Pictured above: Eurangloland’s worst nightmare is a fearless, committed, visionary communist-socialist leader of the world’s biggest economy, who fights tirelessly for all his country’s citizens. That would be Chinese President Xi Jinping. Thanks to Axios China for a great graphic (https://www.axios.com/newsletters/axios-china)
Downloadable SoundCloud podcast (also at the bottom of this page), as well as being syndicated on iTunes and Stitcher Radio (links below),
[dropcap] T [/dropcap]he article below published in the Financial Times has a title that makes you look twice. Yes, venerable, uber-capitalist, ultra-establishment FT has allowed a guest contributor to state the obvious: communist-socialist China can make miracles happen. What was left unsaid is that Eurangloland simply cannot do the same thing.
During last fall’s 19th Party Congress, Xi talked about China’s three tough battles to win by the year 2020, in order for the country to be a successful, prosperous, largely middle class society (http://www.ecns.cn/2018/04-02/297907.shtml). These are poverty, the environment and the financial sector.
I have written on several occasions about Baba Beijing’s incredible efforts to not just reduce, but eliminate severe poverty across the land by 2020, which is on schedule to be realized (http://chinarising.puntopress.com/2017/12/18/in-china-s-is-for-savings-from-gold-to-tea-to-art-china-rising-radio-sinoland-171217/). Meanwhile, people all over Eurangloland are falling into deeper and deeper destitution, homelessness and starvation (http://www.presstv.com/Detail/2018/05/20/562376/US-households-poverty-). Life expectancy is even declining in the United States (https://www.vox.com/science-and-health/2018/1/9/16860994/life-expectancy-us-income-inequality).
Xi has mapped out his amazing vision for ecological civilization (https://www.greanvillepost.com/2018/05/08/chinas-determined-march-towards-the-ecological-civilization-updated/). China will not be a pristine national park by 2020, but the transformation and improvement in the environment across the country is manifest for anyone living here, like Shenzhen replacing its fleet of 15,000 public buses with 100% battery powered, electric vehicles (http://chinarising.puntopress.com/2017/09/28/empire-is-1-in-everything-including-public-bus-systems-right-china-rising-radio-sinoland-170928/). Our younger daughter is going to university in Beijing and since we moved to Shenzhen from there two years ago, she says improvement in the capital’s air quality is clear, pun intended (https://www.reuters.com/article/us-china-pollution-beijing/beijing-meets-2017-air-pollution-target-set-under-2013-clean-up-plan-idUSKBN1ES0J6).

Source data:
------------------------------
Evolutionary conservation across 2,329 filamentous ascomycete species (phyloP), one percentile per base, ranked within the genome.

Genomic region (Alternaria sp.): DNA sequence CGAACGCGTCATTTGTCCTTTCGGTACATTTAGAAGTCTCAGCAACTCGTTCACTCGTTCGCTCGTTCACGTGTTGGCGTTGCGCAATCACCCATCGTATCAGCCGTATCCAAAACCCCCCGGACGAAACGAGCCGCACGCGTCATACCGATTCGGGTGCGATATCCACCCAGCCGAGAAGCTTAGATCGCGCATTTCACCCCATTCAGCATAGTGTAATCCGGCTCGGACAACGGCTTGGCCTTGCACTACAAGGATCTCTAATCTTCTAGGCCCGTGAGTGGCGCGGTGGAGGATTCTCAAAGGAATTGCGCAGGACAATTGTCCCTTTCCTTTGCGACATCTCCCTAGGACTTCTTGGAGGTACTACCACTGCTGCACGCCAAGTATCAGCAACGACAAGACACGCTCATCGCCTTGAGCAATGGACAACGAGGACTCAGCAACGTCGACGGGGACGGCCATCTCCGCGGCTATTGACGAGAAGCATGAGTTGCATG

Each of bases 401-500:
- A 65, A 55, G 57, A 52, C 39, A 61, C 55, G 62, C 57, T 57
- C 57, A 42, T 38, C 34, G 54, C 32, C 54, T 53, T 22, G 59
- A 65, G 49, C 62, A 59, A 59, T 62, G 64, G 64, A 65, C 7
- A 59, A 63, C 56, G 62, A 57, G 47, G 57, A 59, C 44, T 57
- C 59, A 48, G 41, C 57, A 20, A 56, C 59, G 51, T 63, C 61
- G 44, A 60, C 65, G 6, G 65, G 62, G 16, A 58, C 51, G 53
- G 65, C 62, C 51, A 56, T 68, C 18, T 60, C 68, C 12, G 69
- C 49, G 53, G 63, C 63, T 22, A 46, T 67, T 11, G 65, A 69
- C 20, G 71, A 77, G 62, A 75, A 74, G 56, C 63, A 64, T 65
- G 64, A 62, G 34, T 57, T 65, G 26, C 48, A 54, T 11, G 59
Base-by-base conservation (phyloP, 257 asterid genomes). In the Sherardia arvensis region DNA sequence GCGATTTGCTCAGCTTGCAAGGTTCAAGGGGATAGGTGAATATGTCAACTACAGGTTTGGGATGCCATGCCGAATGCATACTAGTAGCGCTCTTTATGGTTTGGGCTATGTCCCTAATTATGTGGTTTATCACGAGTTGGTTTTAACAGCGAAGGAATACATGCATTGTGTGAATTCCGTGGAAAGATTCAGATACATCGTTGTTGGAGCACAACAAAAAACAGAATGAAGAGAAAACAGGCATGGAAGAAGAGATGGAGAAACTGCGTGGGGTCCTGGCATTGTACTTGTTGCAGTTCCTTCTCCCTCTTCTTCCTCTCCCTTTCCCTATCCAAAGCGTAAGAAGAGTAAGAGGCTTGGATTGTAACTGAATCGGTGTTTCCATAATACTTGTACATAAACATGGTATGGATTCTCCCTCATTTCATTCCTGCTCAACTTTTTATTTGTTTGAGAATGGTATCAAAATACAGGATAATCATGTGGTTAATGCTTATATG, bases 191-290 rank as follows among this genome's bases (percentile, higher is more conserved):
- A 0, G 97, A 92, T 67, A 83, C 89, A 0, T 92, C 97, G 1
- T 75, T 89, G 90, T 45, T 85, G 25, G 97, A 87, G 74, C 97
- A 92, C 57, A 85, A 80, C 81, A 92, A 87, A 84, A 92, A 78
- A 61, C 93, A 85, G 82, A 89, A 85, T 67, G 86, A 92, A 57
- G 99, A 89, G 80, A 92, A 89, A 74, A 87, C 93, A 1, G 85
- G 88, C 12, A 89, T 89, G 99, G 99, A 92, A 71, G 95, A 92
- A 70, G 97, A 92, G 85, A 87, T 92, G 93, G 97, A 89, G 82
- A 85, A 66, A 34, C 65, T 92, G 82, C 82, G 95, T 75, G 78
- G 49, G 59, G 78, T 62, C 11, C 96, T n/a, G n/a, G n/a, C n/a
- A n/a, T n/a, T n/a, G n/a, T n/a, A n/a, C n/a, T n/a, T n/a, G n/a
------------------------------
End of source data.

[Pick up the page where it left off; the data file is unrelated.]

But everybody knew, including Xi himself, that the big kahuna, the succubus on any national leader’s back is the bankers. Yes, all of China’s banks are state owned and all of the big ones’ CEO’s are members of the Communist Party of China (CPC), including probably every banking boss down to the provincial level. Like everywhere, banks are rich, have tremendous influence in the economy and given the chance, will subsume the political process in a nanosecond. In fact the four largest banks in the world are Chinese people owned, so Baba Beijing has to be bigger and more powerful than these behemoths, to keep them focused on their shareholders, the citizens, and not on personal aggrandizement and the bottom line (http://chinarising.puntopress.com/2017/05/13/so-called-communist-china-by-jeff-j-brown-in-the-all-china-review/).
As the article below describes, in the void of effective laws and regulations, banks are prone to be greedy and irrational, even communist-socialist ones. Just like in the West, Chinese banks have been packaging dubious debt into all kinds of derivative products and selling them to less sophisticated smaller banks, insurance companies in search of interest income, along with hungry investors in China and around the world.
Then there is the shadow banking system that exists in every market economy. These are unlicensed lenders and licensed banks that create legal entities that have found loopholes in the regulations to loan money of less than solid quality to borrowers of equally shaky credentials. In the US, think of high interest consumer debt, payday loans, subprime real estate, car loans, and the like. Here in China, I routinely get handed flyers and brochures while walking around town, from financial investment companies offering too good to be true returns on investment. These are prime examples of shadow bankers.
As the second graph shows below, China’s scary-as-shit shadow banking system was allowed to spawn in about 2000 and rose steadily until 2013. The fact that Xi Jinping was elected president and this house of cards began to shrink like a radiation-zapped tumor is no coincidence. The first graph indicates that in the first four months of 2018, Baba Beijing strangled US$274 billion out of the monster, as China’s shadow banking continues to head toward oblivion.